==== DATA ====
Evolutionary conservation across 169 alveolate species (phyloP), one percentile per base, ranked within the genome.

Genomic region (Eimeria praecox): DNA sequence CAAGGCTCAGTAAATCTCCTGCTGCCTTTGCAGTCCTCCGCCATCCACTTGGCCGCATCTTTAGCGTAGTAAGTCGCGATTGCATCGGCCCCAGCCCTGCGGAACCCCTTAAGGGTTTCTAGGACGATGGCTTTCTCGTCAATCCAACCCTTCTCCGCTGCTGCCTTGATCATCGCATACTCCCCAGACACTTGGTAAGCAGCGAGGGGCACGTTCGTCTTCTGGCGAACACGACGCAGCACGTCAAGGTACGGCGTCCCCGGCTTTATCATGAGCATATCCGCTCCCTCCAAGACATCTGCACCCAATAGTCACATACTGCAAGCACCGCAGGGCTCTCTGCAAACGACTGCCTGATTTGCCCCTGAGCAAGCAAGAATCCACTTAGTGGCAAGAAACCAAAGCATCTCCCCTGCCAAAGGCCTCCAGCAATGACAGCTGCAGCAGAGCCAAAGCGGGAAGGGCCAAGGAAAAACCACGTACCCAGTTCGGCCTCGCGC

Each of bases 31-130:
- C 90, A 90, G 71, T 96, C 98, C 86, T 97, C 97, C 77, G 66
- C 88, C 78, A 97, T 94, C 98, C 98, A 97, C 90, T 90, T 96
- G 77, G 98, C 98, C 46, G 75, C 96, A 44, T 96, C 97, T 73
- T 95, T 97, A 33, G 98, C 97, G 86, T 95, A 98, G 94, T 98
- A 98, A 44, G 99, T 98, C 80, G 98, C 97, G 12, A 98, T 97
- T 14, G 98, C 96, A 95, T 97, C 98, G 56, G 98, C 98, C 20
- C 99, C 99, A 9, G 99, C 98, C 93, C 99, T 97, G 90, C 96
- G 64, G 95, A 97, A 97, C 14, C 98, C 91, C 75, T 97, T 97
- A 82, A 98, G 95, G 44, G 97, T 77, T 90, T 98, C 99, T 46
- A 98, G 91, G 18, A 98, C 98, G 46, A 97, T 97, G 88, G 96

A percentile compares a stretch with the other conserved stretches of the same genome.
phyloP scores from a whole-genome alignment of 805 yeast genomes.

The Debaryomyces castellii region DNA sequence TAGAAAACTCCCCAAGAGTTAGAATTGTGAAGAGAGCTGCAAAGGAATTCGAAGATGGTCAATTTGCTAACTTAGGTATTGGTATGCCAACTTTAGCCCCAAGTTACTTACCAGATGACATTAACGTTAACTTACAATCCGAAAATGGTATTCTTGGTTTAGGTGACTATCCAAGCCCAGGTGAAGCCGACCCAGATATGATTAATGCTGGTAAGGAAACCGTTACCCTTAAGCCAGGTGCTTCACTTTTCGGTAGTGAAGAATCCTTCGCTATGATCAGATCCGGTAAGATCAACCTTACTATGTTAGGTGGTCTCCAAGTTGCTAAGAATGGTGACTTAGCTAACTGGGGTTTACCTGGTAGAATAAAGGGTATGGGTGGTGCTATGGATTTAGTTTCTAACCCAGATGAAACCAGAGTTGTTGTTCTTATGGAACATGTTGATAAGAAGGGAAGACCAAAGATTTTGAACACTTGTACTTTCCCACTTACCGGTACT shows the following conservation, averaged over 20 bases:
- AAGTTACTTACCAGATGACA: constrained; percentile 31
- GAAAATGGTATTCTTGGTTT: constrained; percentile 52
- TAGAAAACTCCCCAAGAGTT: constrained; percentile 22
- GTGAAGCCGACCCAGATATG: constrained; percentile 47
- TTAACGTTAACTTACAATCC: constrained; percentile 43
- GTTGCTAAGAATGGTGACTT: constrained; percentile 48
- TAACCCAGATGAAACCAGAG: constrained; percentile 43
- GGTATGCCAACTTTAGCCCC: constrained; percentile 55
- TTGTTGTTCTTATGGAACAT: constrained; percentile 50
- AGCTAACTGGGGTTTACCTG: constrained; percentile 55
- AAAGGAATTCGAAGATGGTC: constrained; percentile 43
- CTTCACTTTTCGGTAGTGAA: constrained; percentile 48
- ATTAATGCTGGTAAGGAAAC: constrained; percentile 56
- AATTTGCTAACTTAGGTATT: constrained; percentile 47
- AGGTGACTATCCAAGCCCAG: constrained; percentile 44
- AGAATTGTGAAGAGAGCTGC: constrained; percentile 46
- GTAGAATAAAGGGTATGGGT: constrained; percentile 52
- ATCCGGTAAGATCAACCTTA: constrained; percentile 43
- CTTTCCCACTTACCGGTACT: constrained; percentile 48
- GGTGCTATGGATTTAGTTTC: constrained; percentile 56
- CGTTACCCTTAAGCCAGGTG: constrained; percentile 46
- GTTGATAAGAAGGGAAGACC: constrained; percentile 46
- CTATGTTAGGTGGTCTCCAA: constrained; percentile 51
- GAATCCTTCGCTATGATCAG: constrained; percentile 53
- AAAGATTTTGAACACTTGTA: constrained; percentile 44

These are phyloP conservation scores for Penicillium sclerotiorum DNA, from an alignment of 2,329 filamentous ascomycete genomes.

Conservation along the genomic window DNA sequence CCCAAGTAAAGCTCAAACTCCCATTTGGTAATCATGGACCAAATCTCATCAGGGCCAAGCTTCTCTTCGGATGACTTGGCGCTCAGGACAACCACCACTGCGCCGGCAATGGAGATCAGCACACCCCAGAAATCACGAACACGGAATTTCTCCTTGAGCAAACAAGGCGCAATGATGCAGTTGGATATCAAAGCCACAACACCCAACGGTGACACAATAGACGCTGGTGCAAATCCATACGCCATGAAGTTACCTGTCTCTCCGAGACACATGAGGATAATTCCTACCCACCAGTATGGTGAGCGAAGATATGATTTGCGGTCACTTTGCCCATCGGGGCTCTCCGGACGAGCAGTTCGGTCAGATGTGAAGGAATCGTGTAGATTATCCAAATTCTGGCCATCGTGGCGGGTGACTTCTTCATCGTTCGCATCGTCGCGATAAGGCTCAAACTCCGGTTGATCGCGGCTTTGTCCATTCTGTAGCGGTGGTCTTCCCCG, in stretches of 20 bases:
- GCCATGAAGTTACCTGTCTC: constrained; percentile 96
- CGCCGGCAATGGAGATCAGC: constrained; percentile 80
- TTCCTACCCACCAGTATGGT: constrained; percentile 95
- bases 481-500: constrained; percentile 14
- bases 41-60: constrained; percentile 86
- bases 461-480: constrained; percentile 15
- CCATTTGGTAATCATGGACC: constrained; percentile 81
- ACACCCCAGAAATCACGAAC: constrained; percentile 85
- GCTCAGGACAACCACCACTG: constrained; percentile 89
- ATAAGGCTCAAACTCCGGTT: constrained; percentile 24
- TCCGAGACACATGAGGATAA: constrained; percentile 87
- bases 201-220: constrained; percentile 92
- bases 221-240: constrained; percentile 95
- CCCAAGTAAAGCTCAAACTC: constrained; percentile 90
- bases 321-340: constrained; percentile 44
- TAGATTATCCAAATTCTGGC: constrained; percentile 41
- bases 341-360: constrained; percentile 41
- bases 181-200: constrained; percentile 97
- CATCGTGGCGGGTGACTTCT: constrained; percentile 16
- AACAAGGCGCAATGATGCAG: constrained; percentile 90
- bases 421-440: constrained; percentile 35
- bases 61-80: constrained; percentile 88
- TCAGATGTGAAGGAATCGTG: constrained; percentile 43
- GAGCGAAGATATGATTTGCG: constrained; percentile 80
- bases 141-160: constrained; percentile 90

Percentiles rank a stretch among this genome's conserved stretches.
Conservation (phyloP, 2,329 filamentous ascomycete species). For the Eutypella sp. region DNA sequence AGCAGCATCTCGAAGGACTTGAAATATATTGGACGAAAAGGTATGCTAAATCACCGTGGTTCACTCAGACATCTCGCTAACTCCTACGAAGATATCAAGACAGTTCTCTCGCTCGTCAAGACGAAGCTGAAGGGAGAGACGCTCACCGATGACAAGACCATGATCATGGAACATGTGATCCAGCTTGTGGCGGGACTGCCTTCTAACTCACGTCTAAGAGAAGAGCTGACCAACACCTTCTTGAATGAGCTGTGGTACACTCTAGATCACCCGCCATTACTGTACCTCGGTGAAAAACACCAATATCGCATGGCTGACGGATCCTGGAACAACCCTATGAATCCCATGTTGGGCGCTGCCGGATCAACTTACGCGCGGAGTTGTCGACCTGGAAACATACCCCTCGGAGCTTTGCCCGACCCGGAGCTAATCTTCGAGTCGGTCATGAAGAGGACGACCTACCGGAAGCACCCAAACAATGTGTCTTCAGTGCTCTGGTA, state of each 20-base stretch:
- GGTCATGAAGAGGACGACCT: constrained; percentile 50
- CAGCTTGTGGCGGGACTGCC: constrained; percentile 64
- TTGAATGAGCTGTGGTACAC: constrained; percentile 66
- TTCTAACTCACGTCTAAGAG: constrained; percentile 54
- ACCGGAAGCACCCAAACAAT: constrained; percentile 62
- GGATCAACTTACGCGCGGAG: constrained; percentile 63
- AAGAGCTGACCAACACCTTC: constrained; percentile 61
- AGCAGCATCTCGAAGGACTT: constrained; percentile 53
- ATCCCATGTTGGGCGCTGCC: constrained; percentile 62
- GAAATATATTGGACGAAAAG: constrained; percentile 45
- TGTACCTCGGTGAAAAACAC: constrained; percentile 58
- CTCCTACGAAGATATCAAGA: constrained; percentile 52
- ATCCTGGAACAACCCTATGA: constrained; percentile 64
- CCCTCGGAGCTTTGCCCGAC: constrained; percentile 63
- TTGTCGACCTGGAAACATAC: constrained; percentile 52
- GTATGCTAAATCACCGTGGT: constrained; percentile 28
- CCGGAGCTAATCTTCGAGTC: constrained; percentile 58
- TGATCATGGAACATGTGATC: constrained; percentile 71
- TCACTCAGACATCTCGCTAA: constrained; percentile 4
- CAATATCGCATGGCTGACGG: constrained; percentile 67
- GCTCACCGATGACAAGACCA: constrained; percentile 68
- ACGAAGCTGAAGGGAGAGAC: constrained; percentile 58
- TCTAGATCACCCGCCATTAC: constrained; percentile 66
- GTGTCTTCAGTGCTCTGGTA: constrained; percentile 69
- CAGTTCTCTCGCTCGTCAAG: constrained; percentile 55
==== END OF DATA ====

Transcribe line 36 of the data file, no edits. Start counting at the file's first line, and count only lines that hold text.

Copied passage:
- GGTGCTATGGATTTAGTTTC: constrained; percentile 56